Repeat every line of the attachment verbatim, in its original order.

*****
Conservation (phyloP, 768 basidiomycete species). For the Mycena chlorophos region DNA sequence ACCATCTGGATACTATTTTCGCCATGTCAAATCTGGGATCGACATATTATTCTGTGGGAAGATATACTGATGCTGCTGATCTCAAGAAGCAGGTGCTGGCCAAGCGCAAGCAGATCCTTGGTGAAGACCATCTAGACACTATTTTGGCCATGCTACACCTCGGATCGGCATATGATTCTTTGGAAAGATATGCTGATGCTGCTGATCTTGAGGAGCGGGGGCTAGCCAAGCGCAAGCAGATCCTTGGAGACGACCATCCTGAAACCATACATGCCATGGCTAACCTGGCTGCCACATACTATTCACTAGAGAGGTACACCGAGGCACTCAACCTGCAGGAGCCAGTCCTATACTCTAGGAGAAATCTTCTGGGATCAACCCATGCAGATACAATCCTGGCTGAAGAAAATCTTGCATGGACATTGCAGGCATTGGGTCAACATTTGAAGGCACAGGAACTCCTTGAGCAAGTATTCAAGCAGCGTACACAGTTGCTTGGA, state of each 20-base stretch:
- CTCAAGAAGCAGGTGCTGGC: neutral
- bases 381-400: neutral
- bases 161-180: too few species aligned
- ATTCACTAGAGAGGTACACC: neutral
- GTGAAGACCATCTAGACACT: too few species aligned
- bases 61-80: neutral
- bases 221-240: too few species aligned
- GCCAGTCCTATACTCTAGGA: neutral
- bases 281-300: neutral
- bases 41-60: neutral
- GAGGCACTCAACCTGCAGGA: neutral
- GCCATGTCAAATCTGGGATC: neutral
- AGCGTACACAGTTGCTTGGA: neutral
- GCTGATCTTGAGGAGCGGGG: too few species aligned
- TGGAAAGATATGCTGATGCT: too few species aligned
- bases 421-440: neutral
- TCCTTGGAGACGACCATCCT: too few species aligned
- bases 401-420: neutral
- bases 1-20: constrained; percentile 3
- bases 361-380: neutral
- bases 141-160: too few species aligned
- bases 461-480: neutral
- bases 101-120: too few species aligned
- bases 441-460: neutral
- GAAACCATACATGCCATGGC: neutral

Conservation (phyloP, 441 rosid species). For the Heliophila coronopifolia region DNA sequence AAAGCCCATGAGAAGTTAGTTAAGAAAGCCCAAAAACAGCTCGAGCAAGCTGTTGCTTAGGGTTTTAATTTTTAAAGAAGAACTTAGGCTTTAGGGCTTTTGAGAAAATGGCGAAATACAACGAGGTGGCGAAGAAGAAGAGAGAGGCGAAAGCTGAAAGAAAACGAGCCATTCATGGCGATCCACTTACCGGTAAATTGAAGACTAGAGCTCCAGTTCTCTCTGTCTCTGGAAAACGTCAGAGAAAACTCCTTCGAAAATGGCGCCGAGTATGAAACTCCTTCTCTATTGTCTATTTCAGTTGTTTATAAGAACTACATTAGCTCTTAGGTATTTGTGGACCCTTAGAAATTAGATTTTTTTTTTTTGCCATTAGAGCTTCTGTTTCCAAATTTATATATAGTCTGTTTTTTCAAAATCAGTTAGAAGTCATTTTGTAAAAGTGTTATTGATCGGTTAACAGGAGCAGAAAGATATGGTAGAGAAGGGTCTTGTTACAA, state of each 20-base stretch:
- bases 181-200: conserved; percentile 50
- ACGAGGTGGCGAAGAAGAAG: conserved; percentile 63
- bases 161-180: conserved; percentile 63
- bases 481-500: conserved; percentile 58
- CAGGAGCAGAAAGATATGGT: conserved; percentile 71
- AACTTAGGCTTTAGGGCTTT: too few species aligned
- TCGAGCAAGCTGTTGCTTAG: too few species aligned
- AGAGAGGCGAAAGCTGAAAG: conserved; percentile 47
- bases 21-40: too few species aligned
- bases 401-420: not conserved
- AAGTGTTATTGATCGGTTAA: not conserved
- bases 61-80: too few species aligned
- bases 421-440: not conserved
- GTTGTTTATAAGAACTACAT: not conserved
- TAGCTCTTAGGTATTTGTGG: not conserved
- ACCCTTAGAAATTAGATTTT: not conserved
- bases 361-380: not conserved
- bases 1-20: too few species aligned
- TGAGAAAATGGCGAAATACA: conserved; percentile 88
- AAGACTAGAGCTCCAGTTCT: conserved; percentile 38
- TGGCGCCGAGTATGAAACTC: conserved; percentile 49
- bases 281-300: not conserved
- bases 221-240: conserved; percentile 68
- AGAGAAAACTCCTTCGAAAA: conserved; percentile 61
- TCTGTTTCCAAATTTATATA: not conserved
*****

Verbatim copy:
Conservation (phyloP, 768 basidiomycete species). For the Mycena chlorophos region DNA sequence ACCATCTGGATACTATTTTCGCCATGTCAAATCTGGGATCGACATATTATTCTGTGGGAAGATATACTGATGCTGCTGATCTCAAGAAGCAGGTGCTGGCCAAGCGCAAGCAGATCCTTGGTGAAGACCATCTAGACACTATTTTGGCCATGCTACACCTCGGATCGGCATATGATTCTTTGGAAAGATATGCTGATGCTGCTGATCTTGAGGAGCGGGGGCTAGCCAAGCGCAAGCAGATCCTTGGAGACGACCATCCTGAAACCATACATGCCATGGCTAACCTGGCTGCCACATACTATTCACTAGAGAGGTACACCGAGGCACTCAACCTGCAGGAGCCAGTCCTATACTCTAGGAGAAATCTTCTGGGATCAACCCATGCAGATACAATCCTGGCTGAAGAAAATCTTGCATGGACATTGCAGGCATTGGGTCAACATTTGAAGGCACAGGAACTCCTTGAGCAAGTATTCAAGCAGCGTACACAGTTGCTTGGA, state of each 20-base stretch:
- CTCAAGAAGCAGGTGCTGGC: neutral
- bases 381-400: neutral
- bases 161-180: too few species aligned
- ATTCACTAGAGAGGTACACC: neutral
- GTGAAGACCATCTAGACACT: too few species aligned
- bases 61-80: neutral
- bases 221-240: too few species aligned
- GCCAGTCCTATACTCTAGGA: neutral
- bases 281-300: neutral
- bases 41-60: neutral
- GAGGCACTCAACCTGCAGGA: neutral
- GCCATGTCAAATCTGGGATC: neutral
- AGCGTACACAGTTGCTTGGA: neutral
- GCTGATCTTGAGGAGCGGGG: too few species aligned
- TGGAAAGATATGCTGATGCT: too few species aligned
- bases 421-440: neutral
- TCCTTGGAGACGACCATCCT: too few species aligned
- bases 401-420: neutral
- bases 1-20: constrained; percentile 3
- bases 361-380: neutral
- bases 141-160: too few species aligned
- bases 461-480: neutral
- bases 101-120: too few species aligned
- bases 441-460: neutral
- GAAACCATACATGCCATGGC: neutral

Conservation (phyloP, 441 rosid species). For the Heliophila coronopifolia region DNA sequence AAAGCCCATGAGAAGTTAGTTAAGAAAGCCCAAAAACAGCTCGAGCAAGCTGTTGCTTAGGGTTTTAATTTTTAAAGAAGAACTTAGGCTTTAGGGCTTTTGAGAAAATGGCGAAATACAACGAGGTGGCGAAGAAGAAGAGAGAGGCGAAAGCTGAAAGAAAACGAGCCATTCATGGCGATCCACTTACCGGTAAATTGAAGACTAGAGCTCCAGTTCTCTCTGTCTCTGGAAAACGTCAGAGAAAACTCCTTCGAAAATGGCGCCGAGTATGAAACTCCTTCTCTATTGTCTATTTCAGTTGTTTATAAGAACTACATTAGCTCTTAGGTATTTGTGGACCCTTAGAAATTAGATTTTTTTTTTTTGCCATTAGAGCTTCTGTTTCCAAATTTATATATAGTCTGTTTTTTCAAAATCAGTTAGAAGTCATTTTGTAAAAGTGTTATTGATCGGTTAACAGGAGCAGAAAGATATGGTAGAGAAGGGTCTTGTTACAA, state of each 20-base stretch:
- bases 181-200: conserved; percentile 50
- ACGAGGTGGCGAAGAAGAAG: conserved; percentile 63
- bases 161-180: conserved; percentile 63
- bases 481-500: conserved; percentile 58
- CAGGAGCAGAAAGATATGGT: conserved; percentile 71
- AACTTAGGCTTTAGGGCTTT: too few species aligned
- TCGAGCAAGCTGTTGCTTAG: too few species aligned
- AGAGAGGCGAAAGCTGAAAG: conserved; percentile 47
- bases 21-40: too few species aligned
- bases 401-420: not conserved
- AAGTGTTATTGATCGGTTAA: not conserved
- bases 61-80: too few species aligned
- bases 421-440: not conserved
- GTTGTTTATAAGAACTACAT: not conserved
- TAGCTCTTAGGTATTTGTGG: not conserved
- ACCCTTAGAAATTAGATTTT: not conserved
- bases 361-380: not conserved
- bases 1-20: too few species aligned
- TGAGAAAATGGCGAAATACA: conserved; percentile 88
- AAGACTAGAGCTCCAGTTCT: conserved; percentile 38
- TGGCGCCGAGTATGAAACTC: conserved; percentile 49
- bases 281-300: not conserved
- bases 221-240: conserved; percentile 68
- AGAGAAAACTCCTTCGAAAA: conserved; percentile 61
- TCTGTTTCCAAATTTATATA: not conserved